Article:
My Lords, I support the amendment and I have three reasons for doing so. First, the Children's Commissioner for England does not have a specific remit on human rights, as he or she should. They are circumscribed in their powers, which rest on the Secretary of State, and in their philosophy because human rights are not brought in. We found some difficulties in this area when we discussed the hitting of children and the so-called "reasonable chastisement" provisions, which have been condemned on human rights grounds by international bodies, particularly in Europe, and against which there was no redress. I would like to improve the situation for children who are born and reared in England.
Secondly, I would like to safeguard the situation for children who have been born and raised in Wales. Under the Children Act, anomalously, the Children's Commissioner for England can interfere in the work of the Children's Commissioner for Wales. I find it in another context constitutionally bizarre that the Government who have introduced devolution should nevertheless reintroduce the well known tradition, "For Wales, see England". That seems a little out of date. It also means that the role, philosophy and independence of judgment of the Children's Commissioner for Wales—who has a human rights remit, as have the Children's Commissioners for Scotland and for Northern Ireland—may be compromised. Writing children formally into the Bill in human rights terms, which is already done in so many countries across the globe, would strengthen it.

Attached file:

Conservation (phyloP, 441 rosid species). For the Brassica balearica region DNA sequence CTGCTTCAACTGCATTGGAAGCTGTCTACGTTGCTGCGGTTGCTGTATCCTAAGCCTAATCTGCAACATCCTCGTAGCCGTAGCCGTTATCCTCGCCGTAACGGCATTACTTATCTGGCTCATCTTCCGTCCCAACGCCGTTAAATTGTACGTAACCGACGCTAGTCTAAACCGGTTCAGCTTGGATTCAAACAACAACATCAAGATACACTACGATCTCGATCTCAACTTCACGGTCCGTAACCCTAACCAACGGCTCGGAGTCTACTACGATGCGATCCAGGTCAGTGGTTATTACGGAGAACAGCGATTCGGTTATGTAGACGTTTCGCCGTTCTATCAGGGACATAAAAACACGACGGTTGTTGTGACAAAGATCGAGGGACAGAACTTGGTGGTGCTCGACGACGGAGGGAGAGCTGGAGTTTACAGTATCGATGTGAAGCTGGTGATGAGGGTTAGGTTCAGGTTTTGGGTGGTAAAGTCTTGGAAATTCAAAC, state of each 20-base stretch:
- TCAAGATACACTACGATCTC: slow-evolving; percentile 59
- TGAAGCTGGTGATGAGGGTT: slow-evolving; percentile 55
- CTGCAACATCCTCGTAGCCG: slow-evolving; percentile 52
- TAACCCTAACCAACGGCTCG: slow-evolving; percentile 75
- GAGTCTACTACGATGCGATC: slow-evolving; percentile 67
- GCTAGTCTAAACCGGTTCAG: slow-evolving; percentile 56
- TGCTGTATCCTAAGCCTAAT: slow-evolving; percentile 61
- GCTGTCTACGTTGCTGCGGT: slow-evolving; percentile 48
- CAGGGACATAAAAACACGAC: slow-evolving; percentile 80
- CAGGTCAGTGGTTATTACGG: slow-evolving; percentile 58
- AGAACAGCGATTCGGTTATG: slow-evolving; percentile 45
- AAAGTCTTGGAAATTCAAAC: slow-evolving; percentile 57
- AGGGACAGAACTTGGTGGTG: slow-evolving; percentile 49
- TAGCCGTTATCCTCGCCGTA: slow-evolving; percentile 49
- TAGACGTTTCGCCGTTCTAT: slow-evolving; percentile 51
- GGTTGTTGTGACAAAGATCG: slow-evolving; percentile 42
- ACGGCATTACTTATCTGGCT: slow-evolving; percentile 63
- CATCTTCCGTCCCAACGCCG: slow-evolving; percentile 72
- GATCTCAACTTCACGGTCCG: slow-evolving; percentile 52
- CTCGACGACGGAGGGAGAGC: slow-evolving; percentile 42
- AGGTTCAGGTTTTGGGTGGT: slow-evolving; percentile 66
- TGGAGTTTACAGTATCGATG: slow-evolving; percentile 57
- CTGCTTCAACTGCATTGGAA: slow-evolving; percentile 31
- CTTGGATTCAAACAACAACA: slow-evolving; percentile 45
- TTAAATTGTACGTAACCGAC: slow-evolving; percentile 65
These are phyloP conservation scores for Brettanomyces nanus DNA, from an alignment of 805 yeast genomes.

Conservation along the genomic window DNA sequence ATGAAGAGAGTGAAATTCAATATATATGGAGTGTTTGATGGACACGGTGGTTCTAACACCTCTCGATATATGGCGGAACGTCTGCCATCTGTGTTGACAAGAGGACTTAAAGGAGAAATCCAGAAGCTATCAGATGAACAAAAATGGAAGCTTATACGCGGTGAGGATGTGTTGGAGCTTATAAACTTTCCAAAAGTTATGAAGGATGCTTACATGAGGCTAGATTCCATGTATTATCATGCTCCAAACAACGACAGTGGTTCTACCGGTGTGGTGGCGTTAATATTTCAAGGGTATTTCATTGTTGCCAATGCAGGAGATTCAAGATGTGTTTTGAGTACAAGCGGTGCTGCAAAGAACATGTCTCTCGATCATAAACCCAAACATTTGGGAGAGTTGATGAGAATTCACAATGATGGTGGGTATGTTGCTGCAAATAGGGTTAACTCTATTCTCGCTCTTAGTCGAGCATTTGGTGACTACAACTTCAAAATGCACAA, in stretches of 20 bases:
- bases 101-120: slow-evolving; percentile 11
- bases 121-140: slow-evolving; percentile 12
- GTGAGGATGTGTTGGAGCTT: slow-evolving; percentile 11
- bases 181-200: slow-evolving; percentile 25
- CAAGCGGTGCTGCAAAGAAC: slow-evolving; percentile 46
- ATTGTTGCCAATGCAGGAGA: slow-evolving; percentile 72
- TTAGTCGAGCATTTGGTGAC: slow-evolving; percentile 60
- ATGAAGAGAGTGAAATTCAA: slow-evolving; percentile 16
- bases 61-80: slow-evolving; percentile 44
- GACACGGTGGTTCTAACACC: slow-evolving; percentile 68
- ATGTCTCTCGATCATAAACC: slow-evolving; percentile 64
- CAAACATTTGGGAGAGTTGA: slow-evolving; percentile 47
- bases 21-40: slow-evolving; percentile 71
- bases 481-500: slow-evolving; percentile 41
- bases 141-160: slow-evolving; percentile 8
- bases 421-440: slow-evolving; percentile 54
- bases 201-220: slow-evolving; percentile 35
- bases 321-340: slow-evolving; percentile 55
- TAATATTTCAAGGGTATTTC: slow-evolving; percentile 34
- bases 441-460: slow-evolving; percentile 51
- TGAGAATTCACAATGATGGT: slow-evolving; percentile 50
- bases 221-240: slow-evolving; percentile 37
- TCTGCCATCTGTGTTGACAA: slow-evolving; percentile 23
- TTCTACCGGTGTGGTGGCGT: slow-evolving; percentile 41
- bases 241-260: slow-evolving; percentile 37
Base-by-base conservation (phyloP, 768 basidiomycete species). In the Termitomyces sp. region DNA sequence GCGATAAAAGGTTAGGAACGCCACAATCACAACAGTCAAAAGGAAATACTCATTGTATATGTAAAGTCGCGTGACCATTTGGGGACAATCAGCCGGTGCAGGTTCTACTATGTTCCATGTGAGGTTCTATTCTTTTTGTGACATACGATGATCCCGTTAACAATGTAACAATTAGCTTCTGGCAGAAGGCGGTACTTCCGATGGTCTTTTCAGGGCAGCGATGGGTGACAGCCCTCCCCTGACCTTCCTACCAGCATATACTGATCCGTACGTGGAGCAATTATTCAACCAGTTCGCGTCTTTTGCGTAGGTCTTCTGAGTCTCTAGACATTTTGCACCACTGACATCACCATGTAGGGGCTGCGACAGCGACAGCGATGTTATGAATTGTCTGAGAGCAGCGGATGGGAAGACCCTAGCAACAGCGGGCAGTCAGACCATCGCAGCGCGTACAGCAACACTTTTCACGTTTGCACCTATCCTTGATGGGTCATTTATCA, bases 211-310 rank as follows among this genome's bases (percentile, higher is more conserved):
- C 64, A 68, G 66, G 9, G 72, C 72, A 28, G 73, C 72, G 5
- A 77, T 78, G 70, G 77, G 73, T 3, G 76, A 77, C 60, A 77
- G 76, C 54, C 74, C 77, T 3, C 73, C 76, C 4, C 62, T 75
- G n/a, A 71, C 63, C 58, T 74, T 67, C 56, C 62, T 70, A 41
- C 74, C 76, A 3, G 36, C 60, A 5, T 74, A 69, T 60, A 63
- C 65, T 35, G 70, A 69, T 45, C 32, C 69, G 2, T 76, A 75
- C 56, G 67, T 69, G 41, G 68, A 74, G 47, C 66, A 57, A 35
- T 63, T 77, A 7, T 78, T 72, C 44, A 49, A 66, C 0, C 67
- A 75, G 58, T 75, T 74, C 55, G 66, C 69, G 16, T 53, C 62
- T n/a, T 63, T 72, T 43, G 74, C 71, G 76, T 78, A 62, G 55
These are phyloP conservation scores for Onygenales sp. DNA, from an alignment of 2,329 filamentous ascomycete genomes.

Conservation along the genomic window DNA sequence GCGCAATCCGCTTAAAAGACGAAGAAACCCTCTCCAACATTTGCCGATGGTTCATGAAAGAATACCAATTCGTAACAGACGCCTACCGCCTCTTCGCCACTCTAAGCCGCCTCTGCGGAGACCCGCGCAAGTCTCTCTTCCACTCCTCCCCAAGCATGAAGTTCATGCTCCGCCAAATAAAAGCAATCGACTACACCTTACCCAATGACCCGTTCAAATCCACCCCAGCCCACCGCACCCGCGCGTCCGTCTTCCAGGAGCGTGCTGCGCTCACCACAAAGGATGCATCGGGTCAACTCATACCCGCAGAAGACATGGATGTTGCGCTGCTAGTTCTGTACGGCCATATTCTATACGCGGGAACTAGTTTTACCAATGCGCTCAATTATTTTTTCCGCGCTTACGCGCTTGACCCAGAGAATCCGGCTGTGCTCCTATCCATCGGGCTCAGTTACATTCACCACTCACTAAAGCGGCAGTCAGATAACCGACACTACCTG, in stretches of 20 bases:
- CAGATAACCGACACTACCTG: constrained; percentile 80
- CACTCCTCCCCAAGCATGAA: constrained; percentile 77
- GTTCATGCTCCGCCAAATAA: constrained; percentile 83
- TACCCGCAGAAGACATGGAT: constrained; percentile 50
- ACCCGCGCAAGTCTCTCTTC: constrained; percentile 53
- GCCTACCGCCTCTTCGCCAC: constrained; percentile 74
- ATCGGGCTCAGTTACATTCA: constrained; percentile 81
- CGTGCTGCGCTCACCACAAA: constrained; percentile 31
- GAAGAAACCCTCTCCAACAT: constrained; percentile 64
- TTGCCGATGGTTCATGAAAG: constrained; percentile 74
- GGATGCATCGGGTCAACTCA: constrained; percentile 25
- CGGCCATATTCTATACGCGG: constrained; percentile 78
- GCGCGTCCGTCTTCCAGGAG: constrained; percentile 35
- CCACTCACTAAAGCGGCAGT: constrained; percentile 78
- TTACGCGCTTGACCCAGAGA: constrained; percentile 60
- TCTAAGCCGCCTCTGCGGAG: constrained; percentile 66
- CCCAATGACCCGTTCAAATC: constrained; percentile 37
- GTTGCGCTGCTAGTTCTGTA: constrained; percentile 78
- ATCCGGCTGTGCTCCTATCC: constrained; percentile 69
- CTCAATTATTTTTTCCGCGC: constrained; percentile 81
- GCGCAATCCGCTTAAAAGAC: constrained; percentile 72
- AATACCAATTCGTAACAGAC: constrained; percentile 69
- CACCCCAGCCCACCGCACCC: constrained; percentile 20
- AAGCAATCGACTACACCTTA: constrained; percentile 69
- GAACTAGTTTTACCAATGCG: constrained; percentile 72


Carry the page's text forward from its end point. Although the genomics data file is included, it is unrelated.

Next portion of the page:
The final point is that, apart from the practicalities, it is the right thing to do. Surely human rights apply to everybody. We would rear up in protest if human rights were curtailed on the grounds of race or religion, so we should do so on the grounds of age, in terms of people being either too young or, for that matter, too old. We should have equality of treatment and fulfil those aspects of the Bill, especially towards children, who are currently gravely neglected in this area.